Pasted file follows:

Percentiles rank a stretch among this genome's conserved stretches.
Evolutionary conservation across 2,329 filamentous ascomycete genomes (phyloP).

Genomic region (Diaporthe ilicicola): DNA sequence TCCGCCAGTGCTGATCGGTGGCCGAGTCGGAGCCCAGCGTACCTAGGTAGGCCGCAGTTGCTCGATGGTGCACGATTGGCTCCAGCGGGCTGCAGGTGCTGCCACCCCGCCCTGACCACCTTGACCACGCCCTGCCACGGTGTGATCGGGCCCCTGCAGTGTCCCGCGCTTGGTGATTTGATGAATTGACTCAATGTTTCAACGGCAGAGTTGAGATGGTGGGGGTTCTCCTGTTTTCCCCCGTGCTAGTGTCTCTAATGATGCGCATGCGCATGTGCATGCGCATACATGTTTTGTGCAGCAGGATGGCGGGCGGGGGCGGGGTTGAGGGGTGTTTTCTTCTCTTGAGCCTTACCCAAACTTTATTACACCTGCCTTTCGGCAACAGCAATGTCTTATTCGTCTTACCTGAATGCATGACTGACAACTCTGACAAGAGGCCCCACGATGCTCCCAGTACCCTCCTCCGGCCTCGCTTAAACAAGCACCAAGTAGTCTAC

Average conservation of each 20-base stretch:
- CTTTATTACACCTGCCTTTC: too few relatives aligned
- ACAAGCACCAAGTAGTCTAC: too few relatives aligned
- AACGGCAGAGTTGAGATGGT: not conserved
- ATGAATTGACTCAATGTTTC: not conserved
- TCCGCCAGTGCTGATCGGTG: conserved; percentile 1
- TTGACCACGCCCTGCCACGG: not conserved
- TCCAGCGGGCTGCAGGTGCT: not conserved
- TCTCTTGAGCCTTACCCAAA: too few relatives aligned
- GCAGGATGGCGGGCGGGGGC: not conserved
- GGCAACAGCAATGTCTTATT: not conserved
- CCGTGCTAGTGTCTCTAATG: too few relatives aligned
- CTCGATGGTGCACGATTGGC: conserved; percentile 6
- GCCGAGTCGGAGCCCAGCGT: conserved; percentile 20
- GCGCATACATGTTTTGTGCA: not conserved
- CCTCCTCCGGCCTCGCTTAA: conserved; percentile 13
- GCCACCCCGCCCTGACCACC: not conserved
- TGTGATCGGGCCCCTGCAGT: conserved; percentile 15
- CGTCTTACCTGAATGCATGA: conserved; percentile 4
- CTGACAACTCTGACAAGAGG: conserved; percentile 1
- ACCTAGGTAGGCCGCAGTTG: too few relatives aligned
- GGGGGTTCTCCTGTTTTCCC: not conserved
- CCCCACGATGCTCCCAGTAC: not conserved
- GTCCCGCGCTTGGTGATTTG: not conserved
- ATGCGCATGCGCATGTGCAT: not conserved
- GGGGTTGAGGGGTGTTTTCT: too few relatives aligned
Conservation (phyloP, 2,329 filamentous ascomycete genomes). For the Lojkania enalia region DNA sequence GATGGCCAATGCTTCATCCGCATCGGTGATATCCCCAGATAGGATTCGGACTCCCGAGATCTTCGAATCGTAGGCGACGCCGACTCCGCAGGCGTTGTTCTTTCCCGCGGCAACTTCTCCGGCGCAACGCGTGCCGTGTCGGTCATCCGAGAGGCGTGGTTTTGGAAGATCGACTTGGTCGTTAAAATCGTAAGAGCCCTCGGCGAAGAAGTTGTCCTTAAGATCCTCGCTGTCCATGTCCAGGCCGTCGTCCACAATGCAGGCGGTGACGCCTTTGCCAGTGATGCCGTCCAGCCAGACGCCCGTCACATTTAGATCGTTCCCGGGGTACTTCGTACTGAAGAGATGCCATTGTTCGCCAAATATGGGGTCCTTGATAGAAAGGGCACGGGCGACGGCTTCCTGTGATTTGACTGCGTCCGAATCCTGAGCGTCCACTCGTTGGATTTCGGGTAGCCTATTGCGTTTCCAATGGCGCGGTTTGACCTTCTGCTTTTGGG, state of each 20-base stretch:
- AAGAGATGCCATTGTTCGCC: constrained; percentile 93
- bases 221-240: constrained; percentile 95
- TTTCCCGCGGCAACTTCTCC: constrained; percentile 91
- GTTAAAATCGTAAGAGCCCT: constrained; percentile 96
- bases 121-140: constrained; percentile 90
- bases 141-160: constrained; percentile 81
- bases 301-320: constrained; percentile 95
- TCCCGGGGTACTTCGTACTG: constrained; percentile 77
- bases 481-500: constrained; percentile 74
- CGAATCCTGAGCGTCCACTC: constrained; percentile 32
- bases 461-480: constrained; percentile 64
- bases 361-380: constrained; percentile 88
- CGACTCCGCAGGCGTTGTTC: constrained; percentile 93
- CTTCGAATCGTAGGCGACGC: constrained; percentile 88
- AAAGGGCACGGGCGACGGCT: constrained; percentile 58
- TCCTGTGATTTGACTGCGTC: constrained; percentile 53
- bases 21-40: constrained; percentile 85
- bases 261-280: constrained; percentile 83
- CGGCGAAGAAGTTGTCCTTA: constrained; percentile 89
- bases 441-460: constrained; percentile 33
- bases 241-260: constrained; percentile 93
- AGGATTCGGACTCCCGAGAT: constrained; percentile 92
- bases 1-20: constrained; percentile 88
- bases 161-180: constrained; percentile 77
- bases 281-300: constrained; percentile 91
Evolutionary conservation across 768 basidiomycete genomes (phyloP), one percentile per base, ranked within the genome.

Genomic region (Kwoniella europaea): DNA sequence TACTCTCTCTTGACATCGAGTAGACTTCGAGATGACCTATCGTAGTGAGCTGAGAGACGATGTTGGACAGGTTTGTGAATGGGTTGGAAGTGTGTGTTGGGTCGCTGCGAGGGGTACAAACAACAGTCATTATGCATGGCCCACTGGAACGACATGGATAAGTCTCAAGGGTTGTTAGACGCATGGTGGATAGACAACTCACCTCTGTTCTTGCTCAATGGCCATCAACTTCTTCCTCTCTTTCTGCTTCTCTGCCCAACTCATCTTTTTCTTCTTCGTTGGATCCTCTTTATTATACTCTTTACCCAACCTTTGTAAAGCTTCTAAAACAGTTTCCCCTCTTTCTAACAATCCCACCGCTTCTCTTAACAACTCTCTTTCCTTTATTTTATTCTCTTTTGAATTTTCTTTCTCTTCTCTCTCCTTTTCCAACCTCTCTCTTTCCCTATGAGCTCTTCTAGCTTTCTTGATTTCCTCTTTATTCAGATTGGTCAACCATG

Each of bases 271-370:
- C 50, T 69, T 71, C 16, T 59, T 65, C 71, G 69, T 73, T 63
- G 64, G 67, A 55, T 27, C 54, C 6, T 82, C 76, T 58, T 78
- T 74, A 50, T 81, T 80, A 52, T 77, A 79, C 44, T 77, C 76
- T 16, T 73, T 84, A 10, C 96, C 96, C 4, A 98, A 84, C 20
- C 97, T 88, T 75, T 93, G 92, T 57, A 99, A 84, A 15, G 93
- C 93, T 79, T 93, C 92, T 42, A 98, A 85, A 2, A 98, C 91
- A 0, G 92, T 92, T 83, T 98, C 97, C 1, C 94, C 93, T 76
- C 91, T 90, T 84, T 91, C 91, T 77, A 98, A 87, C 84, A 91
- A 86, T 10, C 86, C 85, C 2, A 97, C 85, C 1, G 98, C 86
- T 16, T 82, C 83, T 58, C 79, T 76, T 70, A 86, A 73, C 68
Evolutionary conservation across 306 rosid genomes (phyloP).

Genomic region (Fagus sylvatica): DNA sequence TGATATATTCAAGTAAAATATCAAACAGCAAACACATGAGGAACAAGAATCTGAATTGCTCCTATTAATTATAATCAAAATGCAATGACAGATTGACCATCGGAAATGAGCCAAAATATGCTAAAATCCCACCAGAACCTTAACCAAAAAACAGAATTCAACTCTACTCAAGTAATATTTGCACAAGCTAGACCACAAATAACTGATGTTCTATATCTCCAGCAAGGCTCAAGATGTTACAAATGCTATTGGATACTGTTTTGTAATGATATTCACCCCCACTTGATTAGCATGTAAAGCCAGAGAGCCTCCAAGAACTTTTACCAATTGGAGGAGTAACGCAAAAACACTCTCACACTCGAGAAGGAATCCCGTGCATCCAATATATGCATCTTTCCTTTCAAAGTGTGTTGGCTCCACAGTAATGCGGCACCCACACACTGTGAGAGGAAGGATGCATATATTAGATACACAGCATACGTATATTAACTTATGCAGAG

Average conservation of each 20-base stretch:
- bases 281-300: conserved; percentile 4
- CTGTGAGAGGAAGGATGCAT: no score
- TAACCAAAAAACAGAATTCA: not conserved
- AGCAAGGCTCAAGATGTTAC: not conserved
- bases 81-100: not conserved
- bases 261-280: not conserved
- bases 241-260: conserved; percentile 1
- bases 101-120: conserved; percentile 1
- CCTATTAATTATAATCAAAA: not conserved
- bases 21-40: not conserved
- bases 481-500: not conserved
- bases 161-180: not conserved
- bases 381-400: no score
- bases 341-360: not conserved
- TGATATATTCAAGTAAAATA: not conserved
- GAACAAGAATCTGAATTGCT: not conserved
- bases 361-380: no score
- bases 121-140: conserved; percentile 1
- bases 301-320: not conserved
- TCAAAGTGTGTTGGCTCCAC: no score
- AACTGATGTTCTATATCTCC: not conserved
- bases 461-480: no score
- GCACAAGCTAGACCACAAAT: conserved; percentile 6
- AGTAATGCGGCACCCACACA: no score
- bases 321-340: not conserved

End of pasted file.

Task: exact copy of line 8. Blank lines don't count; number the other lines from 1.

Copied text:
- ATGAATTGACTCAATGTTTC: not conserved